The “sandwich generation” refers to people who care for their aging parents while supporting their own children at the same time.
As the U.S. populations ages and evolves, this demographic is growing rapidly. According to the Pew Research Center, just over 1 of every 8 Americans aged 40 to 60 is both raising a child and caring for a parent. And the over-65 demographic is expected to double in the next 20 years.
Even as they’re faced with obvious responsibilities, as a consumer demographic, this group has enormous clout. By and large, these Americans are responsible, well employed and have discretionary income. Most have household incomes above $100,000 a year.
That said, advertisers tasked with marketing to the sandwich generation can have a challenging job. Occupied with finding ways to care for aging parents and children, these folks are often taxed in both time and attention. Companies looking to reach these consumers need to speak sensitively to the nature of this double bind.
It’s not always easy for folks who often feel overwhelmed; it is the sandwich generation who most need to consider essential goods and services like life insurance, health care, and hospice care.
Unscrupulous marketers looking to make a quick buck need not apply. A study done by online consumer insight company Communispace found that scare tactics are a no-go, as are Leave It To Beaver-esque portayals of perfect smiling families. The study found that consumers want realism, innovation, and a dash of reassurance.
So what companies are effectively speaking to the sandwich generation?
One great example is MasterCard, which recently partnered with the AARP to provide a sense of financial freedom with the AARP Foundation Prepaid MasterCard, which ensures that loved ones stay on a predetermined budget.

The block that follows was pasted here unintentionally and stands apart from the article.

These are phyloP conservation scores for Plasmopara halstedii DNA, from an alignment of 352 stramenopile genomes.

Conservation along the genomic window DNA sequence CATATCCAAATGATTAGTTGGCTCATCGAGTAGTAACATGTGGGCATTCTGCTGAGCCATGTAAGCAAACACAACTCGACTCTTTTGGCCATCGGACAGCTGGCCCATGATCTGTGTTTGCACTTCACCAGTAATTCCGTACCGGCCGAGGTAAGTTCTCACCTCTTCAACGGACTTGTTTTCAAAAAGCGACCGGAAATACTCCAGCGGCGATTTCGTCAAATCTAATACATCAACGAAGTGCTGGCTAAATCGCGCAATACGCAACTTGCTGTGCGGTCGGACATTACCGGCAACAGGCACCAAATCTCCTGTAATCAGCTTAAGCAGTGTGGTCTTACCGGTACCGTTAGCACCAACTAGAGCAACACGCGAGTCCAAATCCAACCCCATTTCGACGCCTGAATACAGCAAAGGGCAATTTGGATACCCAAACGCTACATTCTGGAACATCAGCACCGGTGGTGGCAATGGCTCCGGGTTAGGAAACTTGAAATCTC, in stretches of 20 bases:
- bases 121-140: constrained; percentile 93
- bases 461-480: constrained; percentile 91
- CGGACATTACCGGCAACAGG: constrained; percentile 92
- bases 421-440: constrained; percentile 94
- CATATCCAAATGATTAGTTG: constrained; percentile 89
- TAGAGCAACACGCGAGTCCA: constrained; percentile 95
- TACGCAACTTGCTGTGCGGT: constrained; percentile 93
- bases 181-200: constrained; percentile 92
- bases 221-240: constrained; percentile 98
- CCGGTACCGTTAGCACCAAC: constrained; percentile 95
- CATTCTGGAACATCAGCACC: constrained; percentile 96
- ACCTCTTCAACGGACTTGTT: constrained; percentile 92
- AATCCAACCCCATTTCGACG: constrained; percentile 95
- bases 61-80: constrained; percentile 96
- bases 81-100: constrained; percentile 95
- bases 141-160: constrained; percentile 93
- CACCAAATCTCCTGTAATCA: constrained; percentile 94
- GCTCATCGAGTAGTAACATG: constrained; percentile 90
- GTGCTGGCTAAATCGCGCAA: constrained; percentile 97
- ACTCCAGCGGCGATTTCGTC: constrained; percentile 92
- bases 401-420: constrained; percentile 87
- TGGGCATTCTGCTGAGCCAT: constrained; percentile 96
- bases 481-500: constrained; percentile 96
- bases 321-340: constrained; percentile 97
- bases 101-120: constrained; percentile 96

Walgreens is also helping aging seniors with a unique promotion. For the entire month of February, customers receive a free blood test and information to help fight heart disease. For every free test taken, Walgreens will contribute $1 to the American Heart Association. Their site also offers “care guides” for a variety of different medical issues. By helping consumers with straightforward and actionable advice, Walgreens is building up consumer trust in a market where it can make all the difference.
Life insurance is also hugely important for sandwich generationers. Not only do parents want to make sure their children are taken care of if they unexpectedly pass, but life insurance can ease the financial burden of their own parents passing. Prudential made that point eloquently with this commercial:
Marketing to the sandwich generation is also a uniquely local proposition. Particularly in later life, a tight-knit sense of community becomes more important than ever. Whether you run a mom-and-pop business or are a corporate giant like Walgreens, local engagement strategies are indispensable.
We’ve talked previously about why 2013 marks an era of local engagement for radio marketing and the deep emotional connections sonic branding can create. That makes radio the perfect medium for communicating with the sandwich generation locally to deliver vital information that they need.